And if that seems like a confusing mess, then I agree, but I think that it is by design. The only true solution would be to either go the SymPy path or just not be an Iterable to begin with. (we cannot go the SymPy path, and I doubt deprecating __iter__ has a chance.)

Personally, my expectation is that 1-D arrays aside, array-likes are simply very different beasts compared to Python Collections. When considering the iteration behaviour, you would need a MultidimensionalCollection to specifically signal the mismatch between __contains__ and __iter__ (but is that useful?).

When looking beyond what is currently defined by Sequence, I will restate that I think that the ElementwiseCollection (operators are elementwise operators rather than container operators, e.g. +) is the most defining characteristic of numpy arrays and all array-likes in general (see array programming). It is also a concept completely alien to – and sometimes at odds with – Python itself, though.

The only thing would be to mark one dimensional arrays, and only one dimensional arrays as sequences, since they do not have the mismatch of subarray vs. element. At which point, yes, __eq__ is of course not defined for them, and __nonzero__ is not defined similar to typical python sequences.

Thank you for the response, and I apologise again for jumping in the 8 year long wagon here. With your comment, couple hours after the last e-mail exchange, and chatting with another friend in the middle, I concur most of these things are better left as they are. Sometime in the future Python can opt to have a more formal definition of Sequence than "whatever implements now".

I will just add, after reading your comments above, that I think that the characteristics you listed as "what makes a Python Sequence" is lacking the most important feature that makes ndarrays resemble sequences like lists and tuples for me: having a contiguous index-space that can address all individual elements. But I don't think formalizing an abc for that would be of any practical value, either in coding or in static-type hinting.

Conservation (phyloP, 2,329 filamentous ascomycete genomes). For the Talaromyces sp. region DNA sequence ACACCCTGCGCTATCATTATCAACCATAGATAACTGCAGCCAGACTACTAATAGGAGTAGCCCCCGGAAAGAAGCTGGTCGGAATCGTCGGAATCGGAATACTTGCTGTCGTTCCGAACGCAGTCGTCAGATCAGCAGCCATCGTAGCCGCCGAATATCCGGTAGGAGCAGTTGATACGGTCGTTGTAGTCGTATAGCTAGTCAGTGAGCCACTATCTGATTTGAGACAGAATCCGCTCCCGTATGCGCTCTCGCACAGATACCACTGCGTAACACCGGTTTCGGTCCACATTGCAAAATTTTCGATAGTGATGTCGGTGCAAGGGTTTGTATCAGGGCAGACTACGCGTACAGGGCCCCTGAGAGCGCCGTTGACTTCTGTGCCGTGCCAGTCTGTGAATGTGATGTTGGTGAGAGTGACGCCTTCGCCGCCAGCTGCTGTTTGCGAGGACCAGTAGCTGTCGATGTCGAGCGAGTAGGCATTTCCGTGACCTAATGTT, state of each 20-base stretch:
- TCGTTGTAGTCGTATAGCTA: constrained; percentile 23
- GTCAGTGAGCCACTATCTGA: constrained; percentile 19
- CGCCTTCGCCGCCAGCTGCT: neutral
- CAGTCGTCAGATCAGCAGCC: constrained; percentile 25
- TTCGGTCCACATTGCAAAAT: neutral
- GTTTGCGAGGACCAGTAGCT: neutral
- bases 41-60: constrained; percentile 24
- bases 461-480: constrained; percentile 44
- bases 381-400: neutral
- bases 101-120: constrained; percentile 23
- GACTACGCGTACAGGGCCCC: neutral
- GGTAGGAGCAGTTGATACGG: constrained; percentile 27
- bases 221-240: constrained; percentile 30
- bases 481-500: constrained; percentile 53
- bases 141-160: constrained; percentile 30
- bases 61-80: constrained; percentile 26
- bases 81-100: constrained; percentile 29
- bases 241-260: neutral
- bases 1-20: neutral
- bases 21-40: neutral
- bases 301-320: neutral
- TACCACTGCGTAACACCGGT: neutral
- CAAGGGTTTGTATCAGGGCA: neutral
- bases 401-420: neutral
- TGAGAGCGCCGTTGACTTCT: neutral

@seberg That's a great synopsis.

This issue seems to be about using ndarray in contexts that expect Sequence or Iterable or Container. A simple approach would be to have members on ndarray that expose cheap views that promise and provide the appropriate interface and respond to isinstance checks. For example:

class ndarray(Generic[T]):
    def as_container(self) -> Container[T]:
        if self.ndim == 0:
            raise ValueError
        return ContainerView(self)  # correctly answers __len__, __iter__ etc.
    def as_subarray_iterable(self) -> Iterable[np.ndarray[T]]:
        if self.ndim <= 1:
            raise ValueError
        return SubarrayIterableView(self)
    def as_scalar_sequence(self) -> Sequence[T]:
        if self.ndim != 1:
            raise ValueError
        return ScalarView(self)
    def as_subarray_sequence(self) -> Sequence[np.ndarray[T]]:
        if self.ndim <= 1:
            raise ValueError
        return SubarraySequenceView(self)  # this view has to reinterpret __contains__ to do the expected thing.

Instead of ndarray promising to be everything to everyone, the user asks for she needs, and if ndarray can provide it, it does so in the cheapest way possible. If it can't, it raises an exception. This simplifies user code by moving the ndim check the user should be doing (especially when using type annotations) into ndarray.

Should that last annotation be Sequence and not Iterable?

@eric-wieser Yup! Thanks. What are your thoughts?

Well, as_subarray_sequence is practically list(arr) :)

@eric-wieser Yeah, I thought it would be cheaper to provide a view, but I have no idea.

Well, list(arr) just produces len(arr) views, which you'd end up producing anyway if I you iterated.

I still think we are focusing too much about what can be done and not enough on what the problems are at this time. In particular, all of the methods you give above are very easy to implement if you know that you have an ndarray-like (I disagree that 0-D arrays are not containers). So they would only be useful if there was a standardized ABC for them, and in that case it would also be sufficient to define that basic indexing is numpy compatible and maybe include the .flat property.